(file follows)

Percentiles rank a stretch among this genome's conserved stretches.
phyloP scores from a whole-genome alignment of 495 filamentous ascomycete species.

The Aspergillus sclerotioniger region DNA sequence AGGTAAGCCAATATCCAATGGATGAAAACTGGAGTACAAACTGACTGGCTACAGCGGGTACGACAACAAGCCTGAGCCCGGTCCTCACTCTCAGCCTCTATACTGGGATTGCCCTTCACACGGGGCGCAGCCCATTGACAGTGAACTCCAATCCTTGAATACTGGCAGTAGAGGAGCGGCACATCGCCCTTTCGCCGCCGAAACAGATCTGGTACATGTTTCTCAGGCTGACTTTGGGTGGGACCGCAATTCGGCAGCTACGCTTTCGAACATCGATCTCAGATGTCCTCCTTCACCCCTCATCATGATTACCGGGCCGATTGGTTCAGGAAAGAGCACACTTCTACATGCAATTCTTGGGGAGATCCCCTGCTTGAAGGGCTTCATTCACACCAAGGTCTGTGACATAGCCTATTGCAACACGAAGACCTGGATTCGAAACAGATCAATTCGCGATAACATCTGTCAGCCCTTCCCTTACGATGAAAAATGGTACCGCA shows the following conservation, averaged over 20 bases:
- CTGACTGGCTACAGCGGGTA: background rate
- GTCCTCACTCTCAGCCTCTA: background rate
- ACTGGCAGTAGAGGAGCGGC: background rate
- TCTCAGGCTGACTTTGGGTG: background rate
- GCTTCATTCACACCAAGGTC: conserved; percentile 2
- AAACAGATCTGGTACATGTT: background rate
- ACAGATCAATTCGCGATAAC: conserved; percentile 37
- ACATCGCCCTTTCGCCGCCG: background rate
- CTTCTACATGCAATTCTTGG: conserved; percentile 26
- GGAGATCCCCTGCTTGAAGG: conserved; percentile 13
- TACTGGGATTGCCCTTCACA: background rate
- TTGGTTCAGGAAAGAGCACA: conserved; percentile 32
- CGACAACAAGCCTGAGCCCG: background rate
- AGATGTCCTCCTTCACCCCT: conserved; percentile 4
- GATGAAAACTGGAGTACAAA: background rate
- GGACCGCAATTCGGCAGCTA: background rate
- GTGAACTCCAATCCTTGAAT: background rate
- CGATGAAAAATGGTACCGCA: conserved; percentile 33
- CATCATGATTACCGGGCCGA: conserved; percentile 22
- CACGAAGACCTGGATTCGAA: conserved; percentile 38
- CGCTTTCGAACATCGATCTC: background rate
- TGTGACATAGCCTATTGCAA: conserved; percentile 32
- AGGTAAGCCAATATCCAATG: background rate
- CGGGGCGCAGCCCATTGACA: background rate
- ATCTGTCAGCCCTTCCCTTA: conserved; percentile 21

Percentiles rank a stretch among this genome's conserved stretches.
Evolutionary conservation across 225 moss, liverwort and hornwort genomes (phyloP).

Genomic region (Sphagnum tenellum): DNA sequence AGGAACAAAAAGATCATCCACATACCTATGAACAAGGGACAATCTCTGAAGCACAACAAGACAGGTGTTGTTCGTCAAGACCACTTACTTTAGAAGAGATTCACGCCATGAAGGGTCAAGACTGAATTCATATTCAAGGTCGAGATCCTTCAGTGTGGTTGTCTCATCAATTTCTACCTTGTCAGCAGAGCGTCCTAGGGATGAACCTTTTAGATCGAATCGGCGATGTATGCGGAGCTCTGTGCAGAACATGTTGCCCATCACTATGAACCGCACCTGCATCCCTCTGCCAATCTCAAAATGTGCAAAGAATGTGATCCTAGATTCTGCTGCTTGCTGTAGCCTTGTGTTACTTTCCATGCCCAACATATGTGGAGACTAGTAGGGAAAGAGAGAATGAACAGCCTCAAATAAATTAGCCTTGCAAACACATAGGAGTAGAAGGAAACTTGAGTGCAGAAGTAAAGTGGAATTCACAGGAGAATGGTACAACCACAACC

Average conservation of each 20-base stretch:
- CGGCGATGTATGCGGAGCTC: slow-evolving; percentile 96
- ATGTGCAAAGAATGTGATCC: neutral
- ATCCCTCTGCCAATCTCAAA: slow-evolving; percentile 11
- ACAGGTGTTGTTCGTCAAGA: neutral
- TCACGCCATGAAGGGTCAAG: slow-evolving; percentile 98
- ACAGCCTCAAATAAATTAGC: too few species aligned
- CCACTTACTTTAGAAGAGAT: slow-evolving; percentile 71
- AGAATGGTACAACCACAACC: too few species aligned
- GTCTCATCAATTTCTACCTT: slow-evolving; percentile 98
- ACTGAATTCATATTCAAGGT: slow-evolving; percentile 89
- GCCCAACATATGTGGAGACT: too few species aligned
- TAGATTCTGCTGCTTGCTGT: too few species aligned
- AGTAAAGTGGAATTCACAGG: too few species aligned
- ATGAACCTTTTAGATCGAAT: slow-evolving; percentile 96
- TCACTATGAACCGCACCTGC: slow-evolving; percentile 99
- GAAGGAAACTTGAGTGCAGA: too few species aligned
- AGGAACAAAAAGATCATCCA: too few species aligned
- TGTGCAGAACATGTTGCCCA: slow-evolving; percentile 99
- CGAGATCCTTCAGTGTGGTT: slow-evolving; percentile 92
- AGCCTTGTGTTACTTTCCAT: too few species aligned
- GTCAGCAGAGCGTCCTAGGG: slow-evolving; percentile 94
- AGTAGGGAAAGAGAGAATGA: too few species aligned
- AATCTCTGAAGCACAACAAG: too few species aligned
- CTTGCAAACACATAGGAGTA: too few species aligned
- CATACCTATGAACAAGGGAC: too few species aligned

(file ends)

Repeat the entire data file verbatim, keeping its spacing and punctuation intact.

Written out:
Percentiles rank a stretch among this genome's conserved stretches.
phyloP scores from a whole-genome alignment of 495 filamentous ascomycete species.

The Aspergillus sclerotioniger region DNA sequence AGGTAAGCCAATATCCAATGGATGAAAACTGGAGTACAAACTGACTGGCTACAGCGGGTACGACAACAAGCCTGAGCCCGGTCCTCACTCTCAGCCTCTATACTGGGATTGCCCTTCACACGGGGCGCAGCCCATTGACAGTGAACTCCAATCCTTGAATACTGGCAGTAGAGGAGCGGCACATCGCCCTTTCGCCGCCGAAACAGATCTGGTACATGTTTCTCAGGCTGACTTTGGGTGGGACCGCAATTCGGCAGCTACGCTTTCGAACATCGATCTCAGATGTCCTCCTTCACCCCTCATCATGATTACCGGGCCGATTGGTTCAGGAAAGAGCACACTTCTACATGCAATTCTTGGGGAGATCCCCTGCTTGAAGGGCTTCATTCACACCAAGGTCTGTGACATAGCCTATTGCAACACGAAGACCTGGATTCGAAACAGATCAATTCGCGATAACATCTGTCAGCCCTTCCCTTACGATGAAAAATGGTACCGCA shows the following conservation, averaged over 20 bases:
- CTGACTGGCTACAGCGGGTA: background rate
- GTCCTCACTCTCAGCCTCTA: background rate
- ACTGGCAGTAGAGGAGCGGC: background rate
- TCTCAGGCTGACTTTGGGTG: background rate
- GCTTCATTCACACCAAGGTC: conserved; percentile 2
- AAACAGATCTGGTACATGTT: background rate
- ACAGATCAATTCGCGATAAC: conserved; percentile 37
- ACATCGCCCTTTCGCCGCCG: background rate
- CTTCTACATGCAATTCTTGG: conserved; percentile 26
- GGAGATCCCCTGCTTGAAGG: conserved; percentile 13
- TACTGGGATTGCCCTTCACA: background rate
- TTGGTTCAGGAAAGAGCACA: conserved; percentile 32
- CGACAACAAGCCTGAGCCCG: background rate
- AGATGTCCTCCTTCACCCCT: conserved; percentile 4
- GATGAAAACTGGAGTACAAA: background rate
- GGACCGCAATTCGGCAGCTA: background rate
- GTGAACTCCAATCCTTGAAT: background rate
- CGATGAAAAATGGTACCGCA: conserved; percentile 33
- CATCATGATTACCGGGCCGA: conserved; percentile 22
- CACGAAGACCTGGATTCGAA: conserved; percentile 38
- CGCTTTCGAACATCGATCTC: background rate
- TGTGACATAGCCTATTGCAA: conserved; percentile 32
- AGGTAAGCCAATATCCAATG: background rate
- CGGGGCGCAGCCCATTGACA: background rate
- ATCTGTCAGCCCTTCCCTTA: conserved; percentile 21

Percentiles rank a stretch among this genome's conserved stretches.
Evolutionary conservation across 225 moss, liverwort and hornwort genomes (phyloP).

Genomic region (Sphagnum tenellum): DNA sequence AGGAACAAAAAGATCATCCACATACCTATGAACAAGGGACAATCTCTGAAGCACAACAAGACAGGTGTTGTTCGTCAAGACCACTTACTTTAGAAGAGATTCACGCCATGAAGGGTCAAGACTGAATTCATATTCAAGGTCGAGATCCTTCAGTGTGGTTGTCTCATCAATTTCTACCTTGTCAGCAGAGCGTCCTAGGGATGAACCTTTTAGATCGAATCGGCGATGTATGCGGAGCTCTGTGCAGAACATGTTGCCCATCACTATGAACCGCACCTGCATCCCTCTGCCAATCTCAAAATGTGCAAAGAATGTGATCCTAGATTCTGCTGCTTGCTGTAGCCTTGTGTTACTTTCCATGCCCAACATATGTGGAGACTAGTAGGGAAAGAGAGAATGAACAGCCTCAAATAAATTAGCCTTGCAAACACATAGGAGTAGAAGGAAACTTGAGTGCAGAAGTAAAGTGGAATTCACAGGAGAATGGTACAACCACAACC

Average conservation of each 20-base stretch:
- CGGCGATGTATGCGGAGCTC: slow-evolving; percentile 96
- ATGTGCAAAGAATGTGATCC: neutral
- ATCCCTCTGCCAATCTCAAA: slow-evolving; percentile 11
- ACAGGTGTTGTTCGTCAAGA: neutral
- TCACGCCATGAAGGGTCAAG: slow-evolving; percentile 98
- ACAGCCTCAAATAAATTAGC: too few species aligned
- CCACTTACTTTAGAAGAGAT: slow-evolving; percentile 71
- AGAATGGTACAACCACAACC: too few species aligned
- GTCTCATCAATTTCTACCTT: slow-evolving; percentile 98
- ACTGAATTCATATTCAAGGT: slow-evolving; percentile 89
- GCCCAACATATGTGGAGACT: too few species aligned
- TAGATTCTGCTGCTTGCTGT: too few species aligned
- AGTAAAGTGGAATTCACAGG: too few species aligned
- ATGAACCTTTTAGATCGAAT: slow-evolving; percentile 96
- TCACTATGAACCGCACCTGC: slow-evolving; percentile 99
- GAAGGAAACTTGAGTGCAGA: too few species aligned
- AGGAACAAAAAGATCATCCA: too few species aligned
- TGTGCAGAACATGTTGCCCA: slow-evolving; percentile 99
- CGAGATCCTTCAGTGTGGTT: slow-evolving; percentile 92
- AGCCTTGTGTTACTTTCCAT: too few species aligned
- GTCAGCAGAGCGTCCTAGGG: slow-evolving; percentile 94
- AGTAGGGAAAGAGAGAATGA: too few species aligned
- AATCTCTGAAGCACAACAAG: too few species aligned
- CTTGCAAACACATAGGAGTA: too few species aligned
- CATACCTATGAACAAGGGAC: too few species aligned